Presenting Data as PDF

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Presenting Data as PDF

The data on the weather report example is impressive, but the presentation isn't all that hot. And as you all know, presentation is very important.

For a printed document it's tough to beat PDF for presentation. PDF stands for Portable Document Format, and is a powerful and very common way of distributing electronic documents that require precise printing control. The most common tool for reading PDF documents is Adobe System's Acrobat Reader. This tool is freely available from http://adobe.com.

There is hardly enough room to go into all the details of creating PDF documents. The specification itself is over a thousand pages long! But a few short notes should be enough to get you started:

  • PDF documents are object-oriented. PDF documents have properties (creator, pages, encoding schemes, and so on). Each page in the PDF document is an object.

  • Page objects have properties like media size (paper size) and several properties to control clipping of text and graphics on the page (artbox, cropbox, and so on).

  • Text and graphics are placed onto pages by specifying coordinates, pen types, pen colors, and font names.

  • The coordinate system for PDF is upside down from what you're probably used to if you've done any graphics programming. On an 8 1/2''x11'' sheet of paper, the 0,0 coordinate is at the lower left. The upper-right corner is 612,792.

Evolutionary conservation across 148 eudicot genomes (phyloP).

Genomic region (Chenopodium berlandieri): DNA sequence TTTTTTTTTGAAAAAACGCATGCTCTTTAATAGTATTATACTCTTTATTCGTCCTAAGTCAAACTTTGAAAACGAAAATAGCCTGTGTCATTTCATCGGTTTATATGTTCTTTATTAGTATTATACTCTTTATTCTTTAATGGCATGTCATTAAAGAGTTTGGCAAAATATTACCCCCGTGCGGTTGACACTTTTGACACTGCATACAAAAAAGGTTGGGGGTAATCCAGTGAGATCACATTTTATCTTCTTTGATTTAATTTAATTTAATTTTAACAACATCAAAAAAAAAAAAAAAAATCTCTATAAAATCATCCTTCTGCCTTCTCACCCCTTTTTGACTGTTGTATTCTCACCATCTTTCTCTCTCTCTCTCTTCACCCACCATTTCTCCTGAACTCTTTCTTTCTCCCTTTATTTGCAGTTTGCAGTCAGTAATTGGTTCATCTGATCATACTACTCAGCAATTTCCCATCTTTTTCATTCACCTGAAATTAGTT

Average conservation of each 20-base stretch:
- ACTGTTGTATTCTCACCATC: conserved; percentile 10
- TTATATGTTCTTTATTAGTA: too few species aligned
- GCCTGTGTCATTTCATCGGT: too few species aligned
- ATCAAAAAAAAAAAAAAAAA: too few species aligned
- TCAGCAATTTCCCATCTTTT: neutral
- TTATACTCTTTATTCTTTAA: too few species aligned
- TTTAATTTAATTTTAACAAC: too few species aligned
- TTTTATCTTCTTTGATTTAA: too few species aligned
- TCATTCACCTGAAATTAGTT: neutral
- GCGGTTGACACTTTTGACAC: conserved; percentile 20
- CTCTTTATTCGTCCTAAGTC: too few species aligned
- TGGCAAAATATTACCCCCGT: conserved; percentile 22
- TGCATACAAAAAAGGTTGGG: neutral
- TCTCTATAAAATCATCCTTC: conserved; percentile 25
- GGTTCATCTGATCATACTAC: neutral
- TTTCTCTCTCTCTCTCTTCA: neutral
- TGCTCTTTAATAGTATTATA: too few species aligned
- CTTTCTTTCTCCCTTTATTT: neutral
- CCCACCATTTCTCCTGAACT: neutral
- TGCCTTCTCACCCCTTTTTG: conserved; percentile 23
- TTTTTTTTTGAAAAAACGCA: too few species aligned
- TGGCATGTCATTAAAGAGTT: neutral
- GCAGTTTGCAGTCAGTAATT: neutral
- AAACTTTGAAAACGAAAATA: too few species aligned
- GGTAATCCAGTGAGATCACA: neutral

There are several modules on CPAN for writing PDF files. The module you'll use is PDF::API2. It's slightly more complicated than others (such as PDF::Create), but once mastered will provide a lot of flexibility.

Eventually, your weather report will look something like Figure 20.6.

Figure 20.6. The weather report in all its glory.

Example: Weather Report as PDF

To make this example work, you'll have to modify the Weather Report program in the prior example. Remove the last few lines from Listing 20.3 that look like this:

printf "The weather for Zip code %s %s is reported by\n", $zip, $poName;

printf "%s (%d miles away)\n%s\n", $w->{location},

       $bestDistance, $w->{observation_time};

printf "%s and %s degrees Farenheit,\n", $w->{weather}, $w->{temp_f};

printf "Winds are %s.\n", $w->{wind_string};

You can leave them in for debugging purposes, but it's not necessary. To the end of that program you'll add Listings 20.4, 20.5, and 20.6.

The first part of your PDF output code appears in Listing 20.4.

Listing 20.4. Setting Up the PDF Document

62: use PDF::API2;

63: my $ipp = 1/72;       # Inches Per Point


65: my $doc = new PDF::API2(-file => "outfile.pdf");

66: my %font = (

67:     Helvetica => {

68:            Bold   => $doc->corefont('Helvetica-Bold', -encoding => 'latin1'),

69:            Normal => $doc->corefont('Helvetica', -encoding => 'latin1'),

70:     },

71:      Times => {

72:           Roman  => $doc->corefont('Times', -encoding => 'latin1'),

73:     }

74: );



77: my $page = $doc->page();

78: $page->mediabox(8.5/$ipp, 11/$ipp);